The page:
BCG recently caught up with Wycheproof farmer Josh Pellegrino:
Can you give us a bit of background on yourself and your farm?
I grew up on the family farm just north of Wycheproof. Mum and Dad, Donna and Dom, live on the farm and myself, my partner Averyll and our two kids live in town. We roughly crop 1500-2000ha of cereals, legumes and pulses and also run around 1000 sheep, merinos and crossbreds, as well as black angus cattle. I’m an auto electrician by trade and this has been a very beneficial skill to have on the farm. I completed my apprenticeship after leaving school with G & B Butcher Auto Electrical in Swan Hill. This took four years and I stayed another four as a qualified auto electrician. The plan was always to come back to the farm – while I really enjoy the auto elec trade (I’ve been twitching wires since I was a kid) my long-term goal was always to be a farmer. When I moved back to Wycheproof in 2010 I started my own business, Premier Auto Electrics, out of the workshop on the farm as a side-hustle. I didn’t expect to get so busy so quickly and it’s only getting busier as the years go on! I used to cover quite a large area but as the farming side of things has gotten busier, I’ve scaled back to covering mostly Wycheproof. Running my own business has definitely helped me become very efficient in terms of time management on the farm!
Tell me something interesting about your farm. Do you do anything differently?
We don’t do anything really different on our farm, as we adopt most modern farming practices minimum tillage, etc. I suppose it’s a little unique in that it’s just me and Dad, we don’t have any staff, skilled workers are extremely hard to find, be that auto electrical or farming. Over the years I’ve had VCAL students come one or two days a week to learn a bit about the auto-electrical side of things. These kids are mostly from local farming families. The other difference about our farm is that my workshop is based at the farm, which makes it hard to separate the two. You might be filling up a boom spray, getting ready to go spraying, and then someone turns up with an auto elec issue. Most of my customers are also farming so it obviously gets extremely busy around cropping and harvest. At the end of the day, the farm is the number one priority.
What has been happening on the farm recently?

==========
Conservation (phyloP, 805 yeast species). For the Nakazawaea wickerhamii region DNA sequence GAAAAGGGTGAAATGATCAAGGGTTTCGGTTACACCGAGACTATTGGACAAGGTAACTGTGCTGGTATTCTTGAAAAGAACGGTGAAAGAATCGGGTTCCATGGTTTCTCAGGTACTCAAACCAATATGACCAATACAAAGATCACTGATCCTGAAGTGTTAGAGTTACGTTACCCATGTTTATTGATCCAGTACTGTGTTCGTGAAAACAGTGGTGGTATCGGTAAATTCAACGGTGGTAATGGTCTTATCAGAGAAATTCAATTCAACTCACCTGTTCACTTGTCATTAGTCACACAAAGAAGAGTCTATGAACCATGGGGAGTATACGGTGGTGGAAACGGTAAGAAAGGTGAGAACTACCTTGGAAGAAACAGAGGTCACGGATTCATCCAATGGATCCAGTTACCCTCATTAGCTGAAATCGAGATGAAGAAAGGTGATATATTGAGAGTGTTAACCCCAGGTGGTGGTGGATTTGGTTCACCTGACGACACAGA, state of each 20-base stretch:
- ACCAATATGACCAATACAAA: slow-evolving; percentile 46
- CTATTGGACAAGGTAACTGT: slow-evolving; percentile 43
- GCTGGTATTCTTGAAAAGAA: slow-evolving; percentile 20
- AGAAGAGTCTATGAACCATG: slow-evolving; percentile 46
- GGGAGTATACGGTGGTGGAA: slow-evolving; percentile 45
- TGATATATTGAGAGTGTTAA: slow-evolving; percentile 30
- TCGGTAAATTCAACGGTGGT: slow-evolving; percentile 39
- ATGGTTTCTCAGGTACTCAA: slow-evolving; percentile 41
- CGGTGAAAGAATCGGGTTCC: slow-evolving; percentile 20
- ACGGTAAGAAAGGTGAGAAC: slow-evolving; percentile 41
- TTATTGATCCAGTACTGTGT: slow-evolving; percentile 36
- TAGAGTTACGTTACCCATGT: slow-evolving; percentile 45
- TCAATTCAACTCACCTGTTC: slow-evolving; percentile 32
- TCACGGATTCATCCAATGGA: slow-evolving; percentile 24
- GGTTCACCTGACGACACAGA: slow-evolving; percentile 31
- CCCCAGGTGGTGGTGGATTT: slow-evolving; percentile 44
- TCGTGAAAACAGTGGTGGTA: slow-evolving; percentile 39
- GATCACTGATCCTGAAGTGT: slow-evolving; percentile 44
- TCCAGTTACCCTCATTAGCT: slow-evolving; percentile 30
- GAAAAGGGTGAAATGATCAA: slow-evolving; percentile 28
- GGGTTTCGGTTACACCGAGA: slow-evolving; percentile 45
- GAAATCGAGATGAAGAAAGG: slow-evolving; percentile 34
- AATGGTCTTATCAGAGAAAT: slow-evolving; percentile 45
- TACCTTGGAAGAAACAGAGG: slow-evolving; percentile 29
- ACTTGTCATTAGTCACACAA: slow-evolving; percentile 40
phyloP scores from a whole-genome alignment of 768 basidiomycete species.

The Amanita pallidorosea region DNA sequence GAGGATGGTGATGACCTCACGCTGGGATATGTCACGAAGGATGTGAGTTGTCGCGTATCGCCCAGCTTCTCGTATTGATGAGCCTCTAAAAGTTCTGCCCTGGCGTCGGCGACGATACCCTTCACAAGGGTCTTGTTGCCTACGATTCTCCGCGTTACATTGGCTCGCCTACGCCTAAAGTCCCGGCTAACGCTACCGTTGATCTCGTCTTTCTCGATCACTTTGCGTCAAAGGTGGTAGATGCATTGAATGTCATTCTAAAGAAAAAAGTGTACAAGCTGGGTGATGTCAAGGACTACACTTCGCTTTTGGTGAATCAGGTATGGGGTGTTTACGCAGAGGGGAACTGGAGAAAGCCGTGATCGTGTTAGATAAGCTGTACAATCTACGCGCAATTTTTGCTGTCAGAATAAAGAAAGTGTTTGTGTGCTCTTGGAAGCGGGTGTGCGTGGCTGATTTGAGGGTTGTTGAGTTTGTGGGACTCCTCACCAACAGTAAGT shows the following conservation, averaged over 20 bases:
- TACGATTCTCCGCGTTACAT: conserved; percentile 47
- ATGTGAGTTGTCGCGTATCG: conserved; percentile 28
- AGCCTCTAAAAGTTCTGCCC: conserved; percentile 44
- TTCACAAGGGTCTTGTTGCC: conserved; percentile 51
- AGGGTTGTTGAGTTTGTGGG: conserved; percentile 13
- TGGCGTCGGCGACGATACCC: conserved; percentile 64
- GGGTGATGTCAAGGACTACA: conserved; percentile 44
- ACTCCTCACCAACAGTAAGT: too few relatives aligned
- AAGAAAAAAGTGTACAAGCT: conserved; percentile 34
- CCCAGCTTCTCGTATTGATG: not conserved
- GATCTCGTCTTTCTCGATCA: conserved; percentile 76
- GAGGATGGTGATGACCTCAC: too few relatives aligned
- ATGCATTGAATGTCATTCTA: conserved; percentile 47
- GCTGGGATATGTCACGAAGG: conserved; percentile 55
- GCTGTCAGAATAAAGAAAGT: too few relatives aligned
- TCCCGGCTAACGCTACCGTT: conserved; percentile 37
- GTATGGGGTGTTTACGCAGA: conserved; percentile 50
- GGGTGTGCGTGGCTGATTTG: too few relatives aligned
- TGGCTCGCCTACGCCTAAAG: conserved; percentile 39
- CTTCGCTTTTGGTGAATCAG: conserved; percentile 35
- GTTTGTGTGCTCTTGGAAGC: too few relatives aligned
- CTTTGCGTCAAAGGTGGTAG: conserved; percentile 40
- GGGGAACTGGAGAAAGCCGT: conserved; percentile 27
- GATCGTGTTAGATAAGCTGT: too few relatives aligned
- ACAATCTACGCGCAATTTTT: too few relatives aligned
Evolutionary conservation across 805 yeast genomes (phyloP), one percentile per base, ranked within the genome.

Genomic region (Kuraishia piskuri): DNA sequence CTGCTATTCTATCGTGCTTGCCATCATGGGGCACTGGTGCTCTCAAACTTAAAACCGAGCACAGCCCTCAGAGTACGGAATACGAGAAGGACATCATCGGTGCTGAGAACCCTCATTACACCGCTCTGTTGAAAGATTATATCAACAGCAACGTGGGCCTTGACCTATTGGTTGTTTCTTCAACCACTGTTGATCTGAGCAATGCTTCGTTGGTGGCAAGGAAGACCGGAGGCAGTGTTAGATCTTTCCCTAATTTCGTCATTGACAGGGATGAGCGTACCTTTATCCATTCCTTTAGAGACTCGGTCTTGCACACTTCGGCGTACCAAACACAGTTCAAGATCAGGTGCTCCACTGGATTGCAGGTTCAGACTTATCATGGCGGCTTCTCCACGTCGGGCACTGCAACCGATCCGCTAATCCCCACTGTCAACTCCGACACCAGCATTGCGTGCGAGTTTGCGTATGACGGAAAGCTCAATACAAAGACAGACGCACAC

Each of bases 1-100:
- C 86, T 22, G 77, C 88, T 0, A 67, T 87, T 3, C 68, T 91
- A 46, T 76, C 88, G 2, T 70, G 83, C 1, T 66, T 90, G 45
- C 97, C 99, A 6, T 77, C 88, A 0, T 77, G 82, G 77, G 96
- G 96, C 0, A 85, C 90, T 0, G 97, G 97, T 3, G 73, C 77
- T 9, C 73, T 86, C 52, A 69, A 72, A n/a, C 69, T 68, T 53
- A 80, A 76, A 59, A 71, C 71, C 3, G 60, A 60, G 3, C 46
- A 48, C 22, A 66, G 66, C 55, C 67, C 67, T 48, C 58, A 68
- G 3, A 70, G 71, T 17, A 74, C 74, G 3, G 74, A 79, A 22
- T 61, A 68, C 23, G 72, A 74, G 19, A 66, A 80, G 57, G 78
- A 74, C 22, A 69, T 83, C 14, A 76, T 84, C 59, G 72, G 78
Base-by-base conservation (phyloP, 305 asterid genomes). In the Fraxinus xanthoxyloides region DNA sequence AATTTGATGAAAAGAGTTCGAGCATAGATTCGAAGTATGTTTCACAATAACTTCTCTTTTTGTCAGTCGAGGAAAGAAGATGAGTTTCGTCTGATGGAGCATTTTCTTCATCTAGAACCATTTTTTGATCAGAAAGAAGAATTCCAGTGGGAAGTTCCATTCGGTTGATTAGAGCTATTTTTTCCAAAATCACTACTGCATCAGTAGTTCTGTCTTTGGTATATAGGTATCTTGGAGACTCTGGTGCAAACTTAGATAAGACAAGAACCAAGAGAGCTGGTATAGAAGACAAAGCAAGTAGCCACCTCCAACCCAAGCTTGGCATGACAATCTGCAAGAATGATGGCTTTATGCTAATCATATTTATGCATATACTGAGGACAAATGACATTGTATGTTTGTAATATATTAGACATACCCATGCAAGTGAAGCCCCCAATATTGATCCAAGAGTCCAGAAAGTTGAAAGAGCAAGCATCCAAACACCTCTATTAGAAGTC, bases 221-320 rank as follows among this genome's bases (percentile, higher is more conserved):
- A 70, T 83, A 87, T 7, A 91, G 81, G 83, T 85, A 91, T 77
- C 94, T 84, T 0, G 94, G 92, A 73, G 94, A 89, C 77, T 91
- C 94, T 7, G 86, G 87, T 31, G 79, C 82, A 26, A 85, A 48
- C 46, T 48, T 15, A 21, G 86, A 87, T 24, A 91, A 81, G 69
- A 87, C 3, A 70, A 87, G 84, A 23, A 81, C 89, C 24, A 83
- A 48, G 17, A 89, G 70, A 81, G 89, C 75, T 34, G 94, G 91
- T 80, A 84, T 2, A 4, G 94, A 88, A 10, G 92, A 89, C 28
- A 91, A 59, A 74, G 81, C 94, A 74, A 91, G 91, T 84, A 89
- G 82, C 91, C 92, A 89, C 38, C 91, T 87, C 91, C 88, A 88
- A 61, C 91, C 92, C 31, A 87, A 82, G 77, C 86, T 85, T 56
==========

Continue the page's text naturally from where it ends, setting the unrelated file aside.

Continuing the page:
We have been mainly spraying, finishing up in-crop spraying and fungicides on the wheat. Crops are looking great after a bit of a challenging start. We just got 30mm of rain so hopefully that will get us through to harvest, although another rain would be great! We are shearing in the next few weeks.
What have been the challenges?
Probably the most challenging aspect is wanting to expand the farm so I can do less auto-elec work and farm full-time but land and lease prices are out of control, not to mention all other input and machinery costs. Sourcing machinery parts for the farm has been a challenge but if you’re organised it’s not too much of a worry as it just takes time. Harder on the auto-elec side of things as some customers don’t understand the shortage issues.
How do you manage your roles on the farm?
I mainly just have a chat to Dad and work out the day/week plan – who’s doing what, when, where, etc. It gets a little difficult when you’re trying to manage a farm and an auto electrical workshop at the same time but we manage.
What are your plans for your farm in 2022? Will you be doing anything differently? How are they going so far?
There are no huge changes planned at this stage, just sticking to the program – a basic rotation between legumes and cereals to combat grasses, etc, and put nitrogen in the ground. We’re putting in more legumes/pulses due to rising fertiliser costs and they’re easier to control problematic weeds.
What are your long-term plans for the farm?
Expansion – we’re slowly chipping away. One day we would like to build a home on the farm somewhere. Hopefully by then the farming side of things will be our main source of income.
Who do you rely on for advice?
I look to Dad, my mates and our agronomist for advice. It’s great to have a chat about what’s happening on the farm and see how others are managing things.